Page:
"The Chairman of the Joint Chiefs of Staff, the Joint Chiefs, the Commander, U.S. strategic Command, and I assess that Russia will not be able to achieve militarily significant cheating or breakout under New START, due to both the New START verification regime and the inherent survivability and flexibility of the planned U.S. strategic force structure."
Speaking about New START ratification, Director of National Intelligence James Clapper said Nov. 16: "I think the earlier, the sooner, the better. You know, my thing is, from an intelligence perspective only, are we better off with it or without it? We're better off with it."
4. New START bolsters U.S. efforts to constrain Iran's nuclear program.
The revival of U.S.-Russian strategic dialogue has already improved cooperation in a variety of fields. For example, Russia supported the U.S.-led effort to enact U.N. Security Council sanctions against Iran, and Russia has cancelled its sale of the S-300 air-defense system to Iran. New START will help strengthen U.S.-Russian joint efforts to keep nuclear materials out of the hands of terrorists, as well as keep pressure on Iran to suspend its nuclear fuel cycle activities.
Without New START, Russian support will be harder to obtain. On Nov. 8, for example, Sen. Lugar said it is unlikely that Moscow would sustain cooperative threat reduction efforts indefinitely without New START coming into force. "The prospects for extending Nunn-Lugar work in Russia after  would be especially complicated without New START's transparency features that assure both countries about the nuclear capabilities of the other," Lugar said.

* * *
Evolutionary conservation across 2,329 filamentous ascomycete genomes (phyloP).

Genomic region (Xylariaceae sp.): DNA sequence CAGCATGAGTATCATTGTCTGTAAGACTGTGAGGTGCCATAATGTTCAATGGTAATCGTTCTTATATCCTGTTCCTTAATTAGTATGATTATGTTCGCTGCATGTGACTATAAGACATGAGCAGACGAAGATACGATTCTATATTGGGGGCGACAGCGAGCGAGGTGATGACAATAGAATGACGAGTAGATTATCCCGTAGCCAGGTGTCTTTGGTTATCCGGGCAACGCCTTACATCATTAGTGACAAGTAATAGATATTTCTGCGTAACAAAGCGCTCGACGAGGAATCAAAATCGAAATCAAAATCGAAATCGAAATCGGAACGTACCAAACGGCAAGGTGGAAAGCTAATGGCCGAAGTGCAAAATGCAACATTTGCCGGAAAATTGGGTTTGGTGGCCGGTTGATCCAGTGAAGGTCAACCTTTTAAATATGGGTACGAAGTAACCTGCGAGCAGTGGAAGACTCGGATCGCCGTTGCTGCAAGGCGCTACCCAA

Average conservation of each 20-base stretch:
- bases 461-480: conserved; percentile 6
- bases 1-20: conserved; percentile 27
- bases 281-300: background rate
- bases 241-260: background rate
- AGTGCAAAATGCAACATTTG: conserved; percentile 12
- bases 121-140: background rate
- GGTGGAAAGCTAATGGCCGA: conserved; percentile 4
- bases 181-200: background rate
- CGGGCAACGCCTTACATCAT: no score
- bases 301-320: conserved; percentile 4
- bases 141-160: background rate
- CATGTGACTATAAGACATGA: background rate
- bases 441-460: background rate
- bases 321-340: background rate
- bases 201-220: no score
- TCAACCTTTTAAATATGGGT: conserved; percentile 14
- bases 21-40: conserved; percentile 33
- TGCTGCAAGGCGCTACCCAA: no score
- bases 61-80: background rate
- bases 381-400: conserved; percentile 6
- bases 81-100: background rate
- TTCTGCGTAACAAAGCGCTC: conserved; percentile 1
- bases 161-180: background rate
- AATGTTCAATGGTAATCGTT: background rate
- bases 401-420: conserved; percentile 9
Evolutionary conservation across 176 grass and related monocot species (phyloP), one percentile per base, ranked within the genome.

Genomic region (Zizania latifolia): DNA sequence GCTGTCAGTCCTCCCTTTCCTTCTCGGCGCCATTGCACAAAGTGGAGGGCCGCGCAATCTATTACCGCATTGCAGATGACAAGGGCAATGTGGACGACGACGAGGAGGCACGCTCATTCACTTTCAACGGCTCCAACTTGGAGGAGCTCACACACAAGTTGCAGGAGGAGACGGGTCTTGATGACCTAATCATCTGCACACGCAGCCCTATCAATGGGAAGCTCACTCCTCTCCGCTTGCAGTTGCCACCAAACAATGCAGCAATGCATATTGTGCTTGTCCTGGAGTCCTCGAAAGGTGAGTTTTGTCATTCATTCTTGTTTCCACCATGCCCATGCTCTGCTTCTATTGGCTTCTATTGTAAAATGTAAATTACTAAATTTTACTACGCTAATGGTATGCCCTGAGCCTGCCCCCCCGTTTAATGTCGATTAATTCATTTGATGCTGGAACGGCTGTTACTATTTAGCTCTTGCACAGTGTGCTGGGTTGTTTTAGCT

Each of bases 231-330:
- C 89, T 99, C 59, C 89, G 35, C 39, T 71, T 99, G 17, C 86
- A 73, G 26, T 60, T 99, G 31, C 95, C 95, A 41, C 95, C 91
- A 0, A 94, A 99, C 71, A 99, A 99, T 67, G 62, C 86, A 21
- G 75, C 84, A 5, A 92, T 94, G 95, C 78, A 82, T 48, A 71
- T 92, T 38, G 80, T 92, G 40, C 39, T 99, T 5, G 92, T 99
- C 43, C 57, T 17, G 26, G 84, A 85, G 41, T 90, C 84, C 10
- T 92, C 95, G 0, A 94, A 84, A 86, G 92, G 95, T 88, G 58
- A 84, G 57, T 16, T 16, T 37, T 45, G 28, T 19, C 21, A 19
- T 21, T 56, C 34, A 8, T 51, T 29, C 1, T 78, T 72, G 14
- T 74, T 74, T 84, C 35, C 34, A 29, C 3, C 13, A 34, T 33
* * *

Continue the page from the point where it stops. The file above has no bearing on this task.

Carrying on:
More broadly, New START helps to demonstrate that the United States and Russia are keeping up their end of the bargain under the 1968 nuclear Nonproliferation Treaty (NPT). New START would increase Washington's leverage in seeking stronger non-proliferation measures, such as more effective nuclear inspections, tougher penalties for states that do not comply with nonproliferation obligations, and faster action to secure the most vulnerable nuclear weapons materials. Improving the NPT system is essential to stopping the spread of nuclear weapons to terrorists and additional nations.
5. New START protects U.S. missile defense options.
Claims that the treaty's nonbinding preambular language on the "interrelationship" between strategic offenses and defenses will limit U.S. missile defense options do not add up. As Secretary of Defense Gates bluntly said May 18, "the treaty will not constrain the United States from deploying the most effective missile defenses possible."